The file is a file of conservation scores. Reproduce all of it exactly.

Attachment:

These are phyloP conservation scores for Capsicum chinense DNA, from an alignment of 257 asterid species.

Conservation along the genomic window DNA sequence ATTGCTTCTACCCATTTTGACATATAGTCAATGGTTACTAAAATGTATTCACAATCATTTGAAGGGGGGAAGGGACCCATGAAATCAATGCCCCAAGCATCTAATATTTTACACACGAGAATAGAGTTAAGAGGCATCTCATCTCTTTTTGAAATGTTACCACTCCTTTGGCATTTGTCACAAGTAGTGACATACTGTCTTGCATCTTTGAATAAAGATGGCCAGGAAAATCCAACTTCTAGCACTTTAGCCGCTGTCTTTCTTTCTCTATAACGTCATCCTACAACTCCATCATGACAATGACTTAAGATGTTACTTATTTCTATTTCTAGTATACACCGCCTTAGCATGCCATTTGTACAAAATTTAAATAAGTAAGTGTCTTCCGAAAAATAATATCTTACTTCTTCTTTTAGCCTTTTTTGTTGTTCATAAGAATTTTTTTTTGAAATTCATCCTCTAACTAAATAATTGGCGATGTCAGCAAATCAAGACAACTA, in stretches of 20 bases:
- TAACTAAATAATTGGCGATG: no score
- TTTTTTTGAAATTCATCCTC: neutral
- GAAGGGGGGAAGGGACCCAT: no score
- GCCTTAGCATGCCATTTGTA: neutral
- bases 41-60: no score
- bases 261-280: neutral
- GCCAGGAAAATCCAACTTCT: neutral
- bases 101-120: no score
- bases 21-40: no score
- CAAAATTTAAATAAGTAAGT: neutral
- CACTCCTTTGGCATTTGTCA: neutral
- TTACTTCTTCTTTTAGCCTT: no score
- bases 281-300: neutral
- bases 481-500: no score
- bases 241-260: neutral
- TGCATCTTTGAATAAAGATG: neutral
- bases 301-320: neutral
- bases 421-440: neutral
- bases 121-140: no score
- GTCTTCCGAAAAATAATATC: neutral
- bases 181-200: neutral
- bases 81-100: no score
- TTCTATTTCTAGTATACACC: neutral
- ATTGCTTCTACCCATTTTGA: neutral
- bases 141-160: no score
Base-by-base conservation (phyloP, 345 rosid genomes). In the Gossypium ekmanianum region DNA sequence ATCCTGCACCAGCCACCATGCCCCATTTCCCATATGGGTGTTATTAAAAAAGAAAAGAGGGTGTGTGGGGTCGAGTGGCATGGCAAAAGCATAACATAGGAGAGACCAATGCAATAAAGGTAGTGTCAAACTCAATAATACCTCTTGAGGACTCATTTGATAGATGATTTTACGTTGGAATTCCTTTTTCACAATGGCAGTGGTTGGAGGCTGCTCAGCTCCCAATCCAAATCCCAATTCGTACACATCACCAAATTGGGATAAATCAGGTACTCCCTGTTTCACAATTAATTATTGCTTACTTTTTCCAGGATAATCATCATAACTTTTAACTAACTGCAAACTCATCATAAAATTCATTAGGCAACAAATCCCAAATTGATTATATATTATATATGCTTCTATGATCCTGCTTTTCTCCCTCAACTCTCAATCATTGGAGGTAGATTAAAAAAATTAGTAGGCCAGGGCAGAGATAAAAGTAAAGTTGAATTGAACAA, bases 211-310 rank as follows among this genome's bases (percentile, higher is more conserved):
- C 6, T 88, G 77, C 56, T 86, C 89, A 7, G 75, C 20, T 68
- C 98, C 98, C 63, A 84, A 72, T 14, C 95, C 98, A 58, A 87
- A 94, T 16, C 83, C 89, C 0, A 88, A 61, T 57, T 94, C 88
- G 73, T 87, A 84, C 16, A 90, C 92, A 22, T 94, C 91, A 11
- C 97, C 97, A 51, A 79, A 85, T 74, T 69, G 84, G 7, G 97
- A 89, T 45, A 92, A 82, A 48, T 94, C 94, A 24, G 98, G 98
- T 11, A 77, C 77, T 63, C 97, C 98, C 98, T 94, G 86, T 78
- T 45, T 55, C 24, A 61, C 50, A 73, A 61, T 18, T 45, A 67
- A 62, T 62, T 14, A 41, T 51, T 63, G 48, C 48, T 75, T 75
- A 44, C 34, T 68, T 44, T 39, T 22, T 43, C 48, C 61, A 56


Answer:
These are phyloP conservation scores for Capsicum chinense DNA, from an alignment of 257 asterid species.

Conservation along the genomic window DNA sequence ATTGCTTCTACCCATTTTGACATATAGTCAATGGTTACTAAAATGTATTCACAATCATTTGAAGGGGGGAAGGGACCCATGAAATCAATGCCCCAAGCATCTAATATTTTACACACGAGAATAGAGTTAAGAGGCATCTCATCTCTTTTTGAAATGTTACCACTCCTTTGGCATTTGTCACAAGTAGTGACATACTGTCTTGCATCTTTGAATAAAGATGGCCAGGAAAATCCAACTTCTAGCACTTTAGCCGCTGTCTTTCTTTCTCTATAACGTCATCCTACAACTCCATCATGACAATGACTTAAGATGTTACTTATTTCTATTTCTAGTATACACCGCCTTAGCATGCCATTTGTACAAAATTTAAATAAGTAAGTGTCTTCCGAAAAATAATATCTTACTTCTTCTTTTAGCCTTTTTTGTTGTTCATAAGAATTTTTTTTTGAAATTCATCCTCTAACTAAATAATTGGCGATGTCAGCAAATCAAGACAACTA, in stretches of 20 bases:
- TAACTAAATAATTGGCGATG: no score
- TTTTTTTGAAATTCATCCTC: neutral
- GAAGGGGGGAAGGGACCCAT: no score
- GCCTTAGCATGCCATTTGTA: neutral
- bases 41-60: no score
- bases 261-280: neutral
- GCCAGGAAAATCCAACTTCT: neutral
- bases 101-120: no score
- bases 21-40: no score
- CAAAATTTAAATAAGTAAGT: neutral
- CACTCCTTTGGCATTTGTCA: neutral
- TTACTTCTTCTTTTAGCCTT: no score
- bases 281-300: neutral
- bases 481-500: no score
- bases 241-260: neutral
- TGCATCTTTGAATAAAGATG: neutral
- bases 301-320: neutral
- bases 421-440: neutral
- bases 121-140: no score
- GTCTTCCGAAAAATAATATC: neutral
- bases 181-200: neutral
- bases 81-100: no score
- TTCTATTTCTAGTATACACC: neutral
- ATTGCTTCTACCCATTTTGA: neutral
- bases 141-160: no score
Base-by-base conservation (phyloP, 345 rosid genomes). In the Gossypium ekmanianum region DNA sequence ATCCTGCACCAGCCACCATGCCCCATTTCCCATATGGGTGTTATTAAAAAAGAAAAGAGGGTGTGTGGGGTCGAGTGGCATGGCAAAAGCATAACATAGGAGAGACCAATGCAATAAAGGTAGTGTCAAACTCAATAATACCTCTTGAGGACTCATTTGATAGATGATTTTACGTTGGAATTCCTTTTTCACAATGGCAGTGGTTGGAGGCTGCTCAGCTCCCAATCCAAATCCCAATTCGTACACATCACCAAATTGGGATAAATCAGGTACTCCCTGTTTCACAATTAATTATTGCTTACTTTTTCCAGGATAATCATCATAACTTTTAACTAACTGCAAACTCATCATAAAATTCATTAGGCAACAAATCCCAAATTGATTATATATTATATATGCTTCTATGATCCTGCTTTTCTCCCTCAACTCTCAATCATTGGAGGTAGATTAAAAAAATTAGTAGGCCAGGGCAGAGATAAAAGTAAAGTTGAATTGAACAA, bases 211-310 rank as follows among this genome's bases (percentile, higher is more conserved):
- C 6, T 88, G 77, C 56, T 86, C 89, A 7, G 75, C 20, T 68
- C 98, C 98, C 63, A 84, A 72, T 14, C 95, C 98, A 58, A 87
- A 94, T 16, C 83, C 89, C 0, A 88, A 61, T 57, T 94, C 88
- G 73, T 87, A 84, C 16, A 90, C 92, A 22, T 94, C 91, A 11
- C 97, C 97, A 51, A 79, A 85, T 74, T 69, G 84, G 7, G 97
- A 89, T 45, A 92, A 82, A 48, T 94, C 94, A 24, G 98, G 98
- T 11, A 77, C 77, T 63, C 97, C 98, C 98, T 94, G 86, T 78
- T 45, T 55, C 24, A 61, C 50, A 73, A 61, T 18, T 45, A 67
- A 62, T 62, T 14, A 41, T 51, T 63, G 48, C 48, T 75, T 75
- A 44, C 34, T 68, T 44, T 39, T 22, T 43, C 48, C 61, A 56